Tile trends can be a defining part of how we style our bathrooms. For years the combination of white subway tiles and gray grout has had a hold on homes around the world, while in more recent times it’s all about making bathrooms feel sleeker and almost seamless.
This meant the use of larger-scale tiles and finer, more delicate grout lines. In fact, even with smaller styles, grout has become something to fade into the background, rather than becoming a feature. Of course, for every trend there is a backlash, and the antidote to the monolithic bathroom look is one of our favorite interior design trends right now for a modern bathroom.
The trend sees tiles used with chunky, oversized grout that bring an unexpected graphic quality to these spaces. “Using grout lines as a design tool, instead of letting them disappear, allows the grout to become part of the overall composition,” says interior designer Jessica Hansen of Tandem Interiors. ‘It allows solid color tiles to become a pattern in a whole new way.’
For examples of how to style the chunky joint trend in our homes, we don’t have to look far. Jessica, who was the lead designer for this Laurel Canyon property in Los Angeles, used the idea in not one, but three bathrooms when she designed the house, playing with scale, composition and proportion in different ways.
Former fashion stylist Jessica Hansen is the founder and lead designer of Tandem Interiors. Here, Life etc‘s Hugh Metcalf spoke with her about the innovative use of grout and tile in the bathrooms of this creative Los Angeles home.
One home, four ways to embrace this tile trend
Although you might not believe it, this incredibly stylish space is actually the children’s bathroom, in which Jessica from Tandem Interiors chose a soft blue tile with irregular curved edges. The oversized grout helps to play up this design detail, where it might have been lost in a more austere tile layout.
‘Without the large grout spacing the unique shape of the squircle tile by Tempest Tileworks (opens in new tab) in the children’s bath would be lost,’ says Jessica. “The grout here really allows us to frame each individual tile.”
Color also played an important role in unifying the designs. “We chose white hardware, white faucets, white paint. We wanted to bring in all the outside light and reflect it throughout,’ says Jessica.
Each tiled room has a dominant light color – light blue in the children’s bathroom, light terracotta in the primary bath, light butter in the guest, and light green in the kitchen. ‘These calm bathroom colors do not detract from the tranquility of the outdoor space,’ explains the interior designer.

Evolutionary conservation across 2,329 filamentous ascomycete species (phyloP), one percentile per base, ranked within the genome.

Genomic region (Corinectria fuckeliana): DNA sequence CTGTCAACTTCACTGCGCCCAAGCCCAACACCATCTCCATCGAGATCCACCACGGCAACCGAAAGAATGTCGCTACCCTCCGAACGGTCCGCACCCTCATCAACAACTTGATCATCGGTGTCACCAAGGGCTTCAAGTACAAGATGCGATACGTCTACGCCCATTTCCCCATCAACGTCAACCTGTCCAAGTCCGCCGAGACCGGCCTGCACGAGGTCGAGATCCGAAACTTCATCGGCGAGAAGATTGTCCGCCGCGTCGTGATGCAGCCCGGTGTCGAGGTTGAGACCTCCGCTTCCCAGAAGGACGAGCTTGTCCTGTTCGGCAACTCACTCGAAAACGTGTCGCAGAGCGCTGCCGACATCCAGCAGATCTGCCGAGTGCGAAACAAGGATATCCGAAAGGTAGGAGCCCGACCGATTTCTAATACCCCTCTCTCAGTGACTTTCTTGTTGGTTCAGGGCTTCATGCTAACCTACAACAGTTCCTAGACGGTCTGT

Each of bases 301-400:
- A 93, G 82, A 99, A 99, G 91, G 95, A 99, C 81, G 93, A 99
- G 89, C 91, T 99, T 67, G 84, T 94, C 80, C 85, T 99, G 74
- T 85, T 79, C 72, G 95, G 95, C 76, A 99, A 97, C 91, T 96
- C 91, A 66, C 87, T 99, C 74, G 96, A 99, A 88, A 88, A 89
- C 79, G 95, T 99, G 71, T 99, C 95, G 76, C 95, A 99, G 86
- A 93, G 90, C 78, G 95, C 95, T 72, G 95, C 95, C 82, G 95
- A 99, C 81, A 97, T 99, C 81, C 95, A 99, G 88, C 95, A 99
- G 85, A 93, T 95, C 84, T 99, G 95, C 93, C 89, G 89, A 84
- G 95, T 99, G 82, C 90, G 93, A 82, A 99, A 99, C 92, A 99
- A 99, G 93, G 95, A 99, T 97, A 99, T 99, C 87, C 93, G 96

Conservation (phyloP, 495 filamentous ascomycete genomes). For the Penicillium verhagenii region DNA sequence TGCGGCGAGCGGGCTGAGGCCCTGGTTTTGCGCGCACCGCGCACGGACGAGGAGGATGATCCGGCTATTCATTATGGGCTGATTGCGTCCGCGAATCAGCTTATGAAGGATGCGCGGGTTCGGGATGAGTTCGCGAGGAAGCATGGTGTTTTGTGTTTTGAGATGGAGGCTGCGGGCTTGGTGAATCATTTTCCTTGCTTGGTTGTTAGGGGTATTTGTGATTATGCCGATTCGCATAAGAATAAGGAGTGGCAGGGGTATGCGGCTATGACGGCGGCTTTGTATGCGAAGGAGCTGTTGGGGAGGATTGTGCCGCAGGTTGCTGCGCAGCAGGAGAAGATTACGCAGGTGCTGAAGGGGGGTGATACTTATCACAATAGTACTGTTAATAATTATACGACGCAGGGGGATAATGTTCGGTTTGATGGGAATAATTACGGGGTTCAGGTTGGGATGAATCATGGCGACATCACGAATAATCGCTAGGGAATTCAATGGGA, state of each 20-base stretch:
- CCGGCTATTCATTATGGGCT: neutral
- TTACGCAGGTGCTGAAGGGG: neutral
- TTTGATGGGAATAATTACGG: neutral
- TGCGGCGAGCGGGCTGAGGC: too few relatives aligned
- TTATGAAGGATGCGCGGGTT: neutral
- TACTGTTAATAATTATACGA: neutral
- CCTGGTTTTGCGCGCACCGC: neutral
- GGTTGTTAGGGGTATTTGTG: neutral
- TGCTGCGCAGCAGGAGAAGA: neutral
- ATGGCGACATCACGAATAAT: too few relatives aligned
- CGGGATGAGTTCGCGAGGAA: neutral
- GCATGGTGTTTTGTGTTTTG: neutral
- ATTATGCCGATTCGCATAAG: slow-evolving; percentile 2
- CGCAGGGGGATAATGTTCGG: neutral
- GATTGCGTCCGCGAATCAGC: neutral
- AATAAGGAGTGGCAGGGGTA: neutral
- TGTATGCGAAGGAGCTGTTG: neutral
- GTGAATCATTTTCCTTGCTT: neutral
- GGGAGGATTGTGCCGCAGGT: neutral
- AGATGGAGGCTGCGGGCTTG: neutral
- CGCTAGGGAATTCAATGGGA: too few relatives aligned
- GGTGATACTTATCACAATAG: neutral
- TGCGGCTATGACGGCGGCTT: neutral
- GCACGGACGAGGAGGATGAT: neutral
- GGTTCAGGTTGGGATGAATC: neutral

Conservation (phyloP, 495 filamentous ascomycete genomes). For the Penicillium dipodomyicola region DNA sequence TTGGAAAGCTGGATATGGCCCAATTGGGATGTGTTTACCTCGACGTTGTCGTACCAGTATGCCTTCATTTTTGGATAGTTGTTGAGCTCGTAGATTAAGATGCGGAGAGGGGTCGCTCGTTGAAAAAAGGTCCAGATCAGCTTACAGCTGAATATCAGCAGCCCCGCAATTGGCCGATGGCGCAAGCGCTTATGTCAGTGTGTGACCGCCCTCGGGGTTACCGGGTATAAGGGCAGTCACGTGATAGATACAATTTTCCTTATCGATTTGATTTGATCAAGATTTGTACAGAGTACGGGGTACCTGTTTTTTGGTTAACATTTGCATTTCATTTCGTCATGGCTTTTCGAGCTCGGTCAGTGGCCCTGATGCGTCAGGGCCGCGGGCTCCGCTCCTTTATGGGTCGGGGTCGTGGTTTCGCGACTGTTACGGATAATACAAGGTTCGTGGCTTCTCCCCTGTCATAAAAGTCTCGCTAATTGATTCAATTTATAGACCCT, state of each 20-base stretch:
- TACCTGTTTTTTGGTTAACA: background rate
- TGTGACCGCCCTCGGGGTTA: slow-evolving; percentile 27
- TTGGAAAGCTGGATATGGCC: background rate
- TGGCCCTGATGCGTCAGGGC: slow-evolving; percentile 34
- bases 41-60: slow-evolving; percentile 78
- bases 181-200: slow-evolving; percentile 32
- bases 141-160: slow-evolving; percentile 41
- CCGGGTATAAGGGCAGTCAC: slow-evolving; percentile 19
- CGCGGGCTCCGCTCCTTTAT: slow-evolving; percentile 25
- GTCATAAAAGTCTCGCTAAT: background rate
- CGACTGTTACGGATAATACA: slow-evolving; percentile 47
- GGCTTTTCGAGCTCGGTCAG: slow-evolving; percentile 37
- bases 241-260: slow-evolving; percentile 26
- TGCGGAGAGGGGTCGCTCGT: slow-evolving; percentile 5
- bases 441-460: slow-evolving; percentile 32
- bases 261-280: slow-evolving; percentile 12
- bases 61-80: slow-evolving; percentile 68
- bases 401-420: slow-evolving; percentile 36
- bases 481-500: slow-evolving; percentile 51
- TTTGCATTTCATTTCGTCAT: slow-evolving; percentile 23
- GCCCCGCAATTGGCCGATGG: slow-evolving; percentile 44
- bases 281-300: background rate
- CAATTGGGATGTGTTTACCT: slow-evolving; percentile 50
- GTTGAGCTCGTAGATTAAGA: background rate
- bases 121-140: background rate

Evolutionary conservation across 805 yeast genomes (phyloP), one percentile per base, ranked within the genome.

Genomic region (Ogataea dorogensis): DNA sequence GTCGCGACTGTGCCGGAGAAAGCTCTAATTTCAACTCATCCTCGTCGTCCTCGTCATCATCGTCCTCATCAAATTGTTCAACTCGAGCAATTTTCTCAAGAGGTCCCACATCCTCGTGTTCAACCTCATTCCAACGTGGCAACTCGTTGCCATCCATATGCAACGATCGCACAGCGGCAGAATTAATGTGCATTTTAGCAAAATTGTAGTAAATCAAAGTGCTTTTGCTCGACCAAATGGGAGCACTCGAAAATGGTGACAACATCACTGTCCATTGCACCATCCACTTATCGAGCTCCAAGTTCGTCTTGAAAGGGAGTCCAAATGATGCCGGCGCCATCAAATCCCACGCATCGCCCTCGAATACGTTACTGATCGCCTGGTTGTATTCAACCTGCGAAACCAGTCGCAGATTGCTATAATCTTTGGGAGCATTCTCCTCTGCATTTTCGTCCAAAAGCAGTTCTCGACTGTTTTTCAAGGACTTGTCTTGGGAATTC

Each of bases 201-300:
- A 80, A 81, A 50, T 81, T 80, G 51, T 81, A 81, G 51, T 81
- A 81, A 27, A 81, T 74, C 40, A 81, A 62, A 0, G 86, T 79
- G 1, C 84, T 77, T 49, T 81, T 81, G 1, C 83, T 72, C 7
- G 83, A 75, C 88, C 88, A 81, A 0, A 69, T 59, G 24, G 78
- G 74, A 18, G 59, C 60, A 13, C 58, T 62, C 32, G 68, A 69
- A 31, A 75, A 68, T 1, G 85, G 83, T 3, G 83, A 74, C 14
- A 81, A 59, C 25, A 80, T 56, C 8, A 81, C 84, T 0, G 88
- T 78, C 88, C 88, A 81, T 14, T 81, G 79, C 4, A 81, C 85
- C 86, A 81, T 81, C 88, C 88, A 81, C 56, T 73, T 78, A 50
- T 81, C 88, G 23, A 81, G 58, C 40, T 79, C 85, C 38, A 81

In the children’s bathroom, a different approach was taken with the floors against the walls, with a pile binding layout combined with the chunky grout for a modern, graphic edge.
The one thing that all the bathrooms of the house have in common is the type of tile that is considered paired with the more substantial grout lines. ‘The type of tile that suits this look is definitely solid colour,’ says Jessica, ‘with maybe a slight variation – tiles that don’t have an intrinsic pattern of their own.’
The terracotta tile used in the master bathroom perhaps best demonstrates how this variation in tile color adds softness to the bathroom, especially with the warm neutral tile and grout color combination.
The master bathroom tile layout gives a modern twist to a traditional brick bond that feels charmingly rustic but also fresh and exciting.
The guest bathroom is undoubtedly the most subtle use of this idea, but shows how it can serve a purpose in a completely different way. The use of a light tile and matching grout does not create the same contrast as the other spaces, but still provides a sense of texture, while the non-uniformity of oversized horizontal jointing versus the narrow lines between the tiles vertically evens out some of rhythm at the bathroom walls.
‘The right choice of grout color is essential,’ Jessica says of the chunky grout trend. “We use an amazing grout company called Grout 360 (opens in new tab) that will custom fit anything. The options are endless and become their own design detail.’
It shows that this property is just dipping its toes into the potential design applications of this bathroom trend.
Where can I buy tiles online?
Everyone’s favorite DIY store has a surprisingly wide selection of tile to consider for your bathroom reno.
You might not expect to find tiles on Wayfair, but there are plenty of innovative options if you don’t mind not seeing samples before you buy.
For your everyday porcelain and ceramic tiles, Lowes has a great selection to choose from in modern styles.